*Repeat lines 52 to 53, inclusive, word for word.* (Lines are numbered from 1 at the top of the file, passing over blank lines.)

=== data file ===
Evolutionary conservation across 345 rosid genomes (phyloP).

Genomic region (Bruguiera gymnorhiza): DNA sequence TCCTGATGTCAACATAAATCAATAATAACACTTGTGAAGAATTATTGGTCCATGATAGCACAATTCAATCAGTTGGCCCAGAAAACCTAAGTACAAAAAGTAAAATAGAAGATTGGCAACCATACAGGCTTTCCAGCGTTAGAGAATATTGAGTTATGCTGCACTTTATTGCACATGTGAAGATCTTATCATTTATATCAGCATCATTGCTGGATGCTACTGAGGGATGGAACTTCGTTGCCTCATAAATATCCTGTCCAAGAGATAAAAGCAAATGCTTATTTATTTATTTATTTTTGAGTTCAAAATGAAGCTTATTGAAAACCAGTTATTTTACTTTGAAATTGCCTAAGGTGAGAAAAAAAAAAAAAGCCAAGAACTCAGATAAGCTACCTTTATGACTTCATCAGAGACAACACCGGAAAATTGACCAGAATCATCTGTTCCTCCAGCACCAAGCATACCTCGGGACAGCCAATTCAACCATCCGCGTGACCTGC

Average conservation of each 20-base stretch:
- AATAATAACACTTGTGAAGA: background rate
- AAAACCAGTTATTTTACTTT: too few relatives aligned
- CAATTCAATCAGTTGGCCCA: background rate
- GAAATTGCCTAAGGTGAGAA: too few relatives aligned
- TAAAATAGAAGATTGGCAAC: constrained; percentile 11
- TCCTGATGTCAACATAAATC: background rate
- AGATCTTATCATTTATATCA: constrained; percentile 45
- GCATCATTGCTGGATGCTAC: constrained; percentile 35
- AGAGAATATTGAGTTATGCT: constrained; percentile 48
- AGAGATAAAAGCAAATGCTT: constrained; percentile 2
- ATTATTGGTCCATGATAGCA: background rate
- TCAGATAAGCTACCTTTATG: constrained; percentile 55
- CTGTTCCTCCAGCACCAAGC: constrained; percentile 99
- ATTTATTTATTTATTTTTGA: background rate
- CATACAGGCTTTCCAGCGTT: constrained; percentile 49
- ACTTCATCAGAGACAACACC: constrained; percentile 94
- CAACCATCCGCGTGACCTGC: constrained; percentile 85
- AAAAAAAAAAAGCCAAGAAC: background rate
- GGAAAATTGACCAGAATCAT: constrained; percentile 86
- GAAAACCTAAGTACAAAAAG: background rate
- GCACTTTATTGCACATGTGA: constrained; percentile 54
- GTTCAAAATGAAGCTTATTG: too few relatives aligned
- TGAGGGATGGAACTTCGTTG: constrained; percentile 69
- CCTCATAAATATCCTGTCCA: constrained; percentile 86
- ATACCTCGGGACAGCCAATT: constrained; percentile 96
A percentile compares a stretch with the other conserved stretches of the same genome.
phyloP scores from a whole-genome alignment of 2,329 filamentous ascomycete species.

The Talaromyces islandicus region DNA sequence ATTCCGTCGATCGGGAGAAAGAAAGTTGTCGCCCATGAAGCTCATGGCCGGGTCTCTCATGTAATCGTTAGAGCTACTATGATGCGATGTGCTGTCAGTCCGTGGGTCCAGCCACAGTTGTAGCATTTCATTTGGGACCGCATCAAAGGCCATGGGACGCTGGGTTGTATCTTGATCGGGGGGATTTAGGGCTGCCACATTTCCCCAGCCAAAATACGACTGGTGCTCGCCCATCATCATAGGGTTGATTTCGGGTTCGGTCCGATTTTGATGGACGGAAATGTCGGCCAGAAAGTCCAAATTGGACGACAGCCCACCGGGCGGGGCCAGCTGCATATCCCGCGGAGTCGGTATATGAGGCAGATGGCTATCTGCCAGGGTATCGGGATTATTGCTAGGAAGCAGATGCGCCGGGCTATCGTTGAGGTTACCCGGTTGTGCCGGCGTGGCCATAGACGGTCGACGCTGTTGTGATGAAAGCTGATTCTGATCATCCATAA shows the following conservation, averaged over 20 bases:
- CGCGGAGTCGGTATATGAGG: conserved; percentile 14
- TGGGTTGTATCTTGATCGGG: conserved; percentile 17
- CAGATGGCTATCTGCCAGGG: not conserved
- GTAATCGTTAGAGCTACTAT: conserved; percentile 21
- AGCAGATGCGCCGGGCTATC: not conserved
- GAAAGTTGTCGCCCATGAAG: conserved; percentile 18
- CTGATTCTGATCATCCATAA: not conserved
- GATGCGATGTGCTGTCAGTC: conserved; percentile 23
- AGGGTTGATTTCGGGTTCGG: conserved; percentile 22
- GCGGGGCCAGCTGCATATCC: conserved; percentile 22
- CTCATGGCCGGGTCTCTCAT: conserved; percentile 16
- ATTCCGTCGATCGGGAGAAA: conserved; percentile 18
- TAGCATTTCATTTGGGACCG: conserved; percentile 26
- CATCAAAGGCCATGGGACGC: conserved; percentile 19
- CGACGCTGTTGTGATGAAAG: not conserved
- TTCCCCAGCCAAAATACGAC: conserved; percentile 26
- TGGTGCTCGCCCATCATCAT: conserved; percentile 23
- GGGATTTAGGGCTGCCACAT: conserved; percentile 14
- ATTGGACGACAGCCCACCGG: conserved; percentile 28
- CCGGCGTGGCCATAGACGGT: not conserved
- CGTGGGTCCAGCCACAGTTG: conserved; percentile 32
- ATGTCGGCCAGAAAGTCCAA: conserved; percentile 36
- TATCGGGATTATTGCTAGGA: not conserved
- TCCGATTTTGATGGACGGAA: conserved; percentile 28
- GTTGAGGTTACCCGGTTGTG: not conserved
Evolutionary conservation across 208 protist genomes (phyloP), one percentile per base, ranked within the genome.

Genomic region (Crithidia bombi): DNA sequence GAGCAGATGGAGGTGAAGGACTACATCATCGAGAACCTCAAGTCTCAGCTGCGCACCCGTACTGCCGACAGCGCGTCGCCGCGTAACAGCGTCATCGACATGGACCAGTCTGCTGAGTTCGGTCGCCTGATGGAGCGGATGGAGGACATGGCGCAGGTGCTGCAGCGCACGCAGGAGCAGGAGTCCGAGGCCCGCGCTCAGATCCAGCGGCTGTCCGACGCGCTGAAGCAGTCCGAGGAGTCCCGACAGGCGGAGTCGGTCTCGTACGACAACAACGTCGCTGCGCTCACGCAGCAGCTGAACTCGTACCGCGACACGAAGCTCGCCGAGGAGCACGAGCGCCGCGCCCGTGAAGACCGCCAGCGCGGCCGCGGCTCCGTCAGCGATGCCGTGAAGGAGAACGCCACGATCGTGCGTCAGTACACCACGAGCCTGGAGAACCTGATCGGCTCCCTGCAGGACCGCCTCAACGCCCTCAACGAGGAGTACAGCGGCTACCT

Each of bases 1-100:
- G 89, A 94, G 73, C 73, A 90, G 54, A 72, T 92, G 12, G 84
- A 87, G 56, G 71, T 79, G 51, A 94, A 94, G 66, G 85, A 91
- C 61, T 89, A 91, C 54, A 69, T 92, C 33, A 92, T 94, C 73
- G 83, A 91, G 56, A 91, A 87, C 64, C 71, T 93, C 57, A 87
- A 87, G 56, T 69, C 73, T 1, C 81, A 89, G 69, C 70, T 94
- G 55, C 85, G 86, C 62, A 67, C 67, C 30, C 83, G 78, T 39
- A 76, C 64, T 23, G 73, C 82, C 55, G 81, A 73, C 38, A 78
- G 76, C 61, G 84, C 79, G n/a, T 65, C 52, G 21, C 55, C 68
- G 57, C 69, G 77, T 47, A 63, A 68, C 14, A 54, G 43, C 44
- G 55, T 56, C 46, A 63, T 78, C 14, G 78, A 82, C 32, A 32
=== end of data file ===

- CGTGGGTCCAGCCACAGTTG: conserved; percentile 32
- ATGTCGGCCAGAAAGTCCAA: conserved; percentile 36